Four alternatives to online photo editor Picnik

by Nicole Martinelli
Oct 30, 2018 in Miscellaneous

We're bummed that Google, which bought awesome online photo editor Picnik, plans to shut it down.

Picnik, a web-based service, helped out many a journalist and blogger who needed to make simple photo edits on deadline that didn't merit firing up Photoshop.

(Silver lining: until it closes April 19, Picnik's premium services - which include cool special effects plus a ton of touch-up features - are now free for everyone.)

Here are four sites to try when you need a quick online photo fix.

Fotoflexer This site offers a similar web-based photo editor with much of the same options as Picnik, though nowhere near as snappy to load. Advanced features include blemish fix and some easy-to-use layer functions; the web interface is available in 22 languages. If it looks familiar, you may already be using it on Picasa, Flickr, Photobucket and Facebook. One cool feature from the web browser version: you can edit live images taken with your computer's built-in camera.

Pixenate bills itself as the photo editor of choice for the photo printing and photo sharing businesses. It offers a small but complete menu of edit options (crop, rotate, red eye, colors) plus a nice "fill light" button for underexposed pics and a "doodle" option that lets you draw images. When you've perfected your pic, you can save it to your desktop, share it on Flickr or print it as a T-shirt, mug, tote, etc. The interface is available in Spanish or English. This bare-bones photo editor was super quick to load our test image and offered a wide menu of options. Changes are also snap, the only drawback is that instead of icons, there's text without any rollover explanations - so you have to know (or remember) what "halftone dithers" are - though the "undo" option crops up right after you make changes so you can easily to revert to the original. When you're done, you can save it on your computer, Photobucket or Facebook.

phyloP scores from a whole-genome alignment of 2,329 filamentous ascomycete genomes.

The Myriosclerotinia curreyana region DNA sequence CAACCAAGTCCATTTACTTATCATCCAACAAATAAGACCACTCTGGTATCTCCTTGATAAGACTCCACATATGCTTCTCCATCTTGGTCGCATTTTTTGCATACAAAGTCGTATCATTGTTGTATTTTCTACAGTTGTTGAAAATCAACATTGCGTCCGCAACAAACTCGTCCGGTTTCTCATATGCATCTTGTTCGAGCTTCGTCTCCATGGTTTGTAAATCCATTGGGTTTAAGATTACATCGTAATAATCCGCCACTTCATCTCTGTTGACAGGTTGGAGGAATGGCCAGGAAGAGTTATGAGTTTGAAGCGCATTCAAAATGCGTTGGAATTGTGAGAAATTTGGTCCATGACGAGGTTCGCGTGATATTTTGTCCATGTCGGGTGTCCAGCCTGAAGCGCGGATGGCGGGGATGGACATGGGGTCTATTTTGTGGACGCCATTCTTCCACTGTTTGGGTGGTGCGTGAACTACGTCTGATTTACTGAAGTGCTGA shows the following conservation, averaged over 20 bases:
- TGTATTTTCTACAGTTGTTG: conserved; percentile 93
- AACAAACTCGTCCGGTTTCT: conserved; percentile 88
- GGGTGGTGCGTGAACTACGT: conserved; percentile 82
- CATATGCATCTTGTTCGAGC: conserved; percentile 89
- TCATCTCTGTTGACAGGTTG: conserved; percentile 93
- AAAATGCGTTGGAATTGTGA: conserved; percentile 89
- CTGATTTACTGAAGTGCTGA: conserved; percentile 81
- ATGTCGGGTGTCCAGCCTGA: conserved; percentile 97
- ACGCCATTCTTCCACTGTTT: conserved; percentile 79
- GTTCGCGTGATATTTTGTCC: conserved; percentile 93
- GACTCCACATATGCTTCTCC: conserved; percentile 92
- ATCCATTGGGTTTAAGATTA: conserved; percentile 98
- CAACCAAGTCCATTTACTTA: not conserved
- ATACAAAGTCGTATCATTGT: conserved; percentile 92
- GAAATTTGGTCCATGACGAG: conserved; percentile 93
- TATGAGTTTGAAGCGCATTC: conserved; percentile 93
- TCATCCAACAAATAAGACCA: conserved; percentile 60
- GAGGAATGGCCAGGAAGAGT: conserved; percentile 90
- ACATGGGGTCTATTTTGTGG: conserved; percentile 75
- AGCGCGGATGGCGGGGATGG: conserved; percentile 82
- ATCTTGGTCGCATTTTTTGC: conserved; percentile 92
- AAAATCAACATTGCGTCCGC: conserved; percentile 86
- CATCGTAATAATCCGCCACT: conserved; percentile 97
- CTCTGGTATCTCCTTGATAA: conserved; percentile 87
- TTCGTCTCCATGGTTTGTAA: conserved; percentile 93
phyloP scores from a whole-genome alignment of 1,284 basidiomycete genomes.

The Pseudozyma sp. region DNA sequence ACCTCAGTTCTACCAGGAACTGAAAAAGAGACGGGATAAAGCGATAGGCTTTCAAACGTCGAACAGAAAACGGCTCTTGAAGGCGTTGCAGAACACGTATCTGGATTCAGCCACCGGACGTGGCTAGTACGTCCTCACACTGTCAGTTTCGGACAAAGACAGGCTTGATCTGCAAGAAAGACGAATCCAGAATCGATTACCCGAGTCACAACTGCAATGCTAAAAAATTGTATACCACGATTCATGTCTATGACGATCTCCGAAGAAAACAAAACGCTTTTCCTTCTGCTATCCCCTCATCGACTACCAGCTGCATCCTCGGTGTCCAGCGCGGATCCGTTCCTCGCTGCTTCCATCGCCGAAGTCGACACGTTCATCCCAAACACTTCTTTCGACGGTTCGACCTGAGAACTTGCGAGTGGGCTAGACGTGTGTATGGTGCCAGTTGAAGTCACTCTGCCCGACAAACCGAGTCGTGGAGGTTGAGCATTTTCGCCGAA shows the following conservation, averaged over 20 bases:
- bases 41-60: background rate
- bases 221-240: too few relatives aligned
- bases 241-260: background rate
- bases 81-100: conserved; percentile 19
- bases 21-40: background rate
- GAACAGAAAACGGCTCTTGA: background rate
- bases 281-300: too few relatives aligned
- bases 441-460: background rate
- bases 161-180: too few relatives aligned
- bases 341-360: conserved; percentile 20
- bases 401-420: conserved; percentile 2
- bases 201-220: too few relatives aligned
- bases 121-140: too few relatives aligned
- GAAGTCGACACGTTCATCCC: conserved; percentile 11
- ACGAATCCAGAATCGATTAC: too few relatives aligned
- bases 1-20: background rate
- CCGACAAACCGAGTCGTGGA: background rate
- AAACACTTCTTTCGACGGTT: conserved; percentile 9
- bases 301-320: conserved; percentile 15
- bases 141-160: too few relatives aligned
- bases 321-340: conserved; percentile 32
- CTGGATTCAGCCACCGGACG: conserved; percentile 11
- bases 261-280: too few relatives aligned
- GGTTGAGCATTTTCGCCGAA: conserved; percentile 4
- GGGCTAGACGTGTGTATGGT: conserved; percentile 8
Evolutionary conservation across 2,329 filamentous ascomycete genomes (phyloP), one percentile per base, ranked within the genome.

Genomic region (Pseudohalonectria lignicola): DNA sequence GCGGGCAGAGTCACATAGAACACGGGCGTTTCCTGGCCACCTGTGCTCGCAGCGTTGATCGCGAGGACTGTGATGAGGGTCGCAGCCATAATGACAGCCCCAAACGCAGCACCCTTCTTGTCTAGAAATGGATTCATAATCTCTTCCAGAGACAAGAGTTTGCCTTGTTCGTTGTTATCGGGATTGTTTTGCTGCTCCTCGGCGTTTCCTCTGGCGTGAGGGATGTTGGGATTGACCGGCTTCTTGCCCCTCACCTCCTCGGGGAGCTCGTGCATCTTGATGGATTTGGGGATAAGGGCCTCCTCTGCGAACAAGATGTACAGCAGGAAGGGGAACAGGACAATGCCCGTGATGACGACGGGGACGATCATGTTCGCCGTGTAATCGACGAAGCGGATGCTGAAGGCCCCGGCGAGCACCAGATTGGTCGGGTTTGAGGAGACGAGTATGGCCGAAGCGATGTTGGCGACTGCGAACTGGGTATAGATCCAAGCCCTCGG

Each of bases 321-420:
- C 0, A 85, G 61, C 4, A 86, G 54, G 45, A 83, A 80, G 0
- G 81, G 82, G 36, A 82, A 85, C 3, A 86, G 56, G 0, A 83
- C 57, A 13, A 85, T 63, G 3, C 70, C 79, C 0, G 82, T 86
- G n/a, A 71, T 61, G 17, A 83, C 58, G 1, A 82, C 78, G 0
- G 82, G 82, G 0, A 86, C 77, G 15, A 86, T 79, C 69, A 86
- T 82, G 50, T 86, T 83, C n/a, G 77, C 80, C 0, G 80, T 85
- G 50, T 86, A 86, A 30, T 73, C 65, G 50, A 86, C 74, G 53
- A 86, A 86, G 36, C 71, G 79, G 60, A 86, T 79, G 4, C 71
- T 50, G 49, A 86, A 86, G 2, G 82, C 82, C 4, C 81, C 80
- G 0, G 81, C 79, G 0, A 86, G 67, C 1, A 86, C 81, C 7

Pixlr put out a welcome mat for Picnik users on its home page; the site's "express" version resembles its former competitor pretty closely. Pixlr is quick to upload photos and offers a ton of options from the "adjustment" menu. Our test found the pop-up menus for each function time consuming - click "auto fix," for example, and instead of just fixing the pic, the main menu disappears and another menu pops up. You have to click on "apply" or "cancel" from there to get back and start all over again with the other options. The express version allows users to save edited images only to their desktops.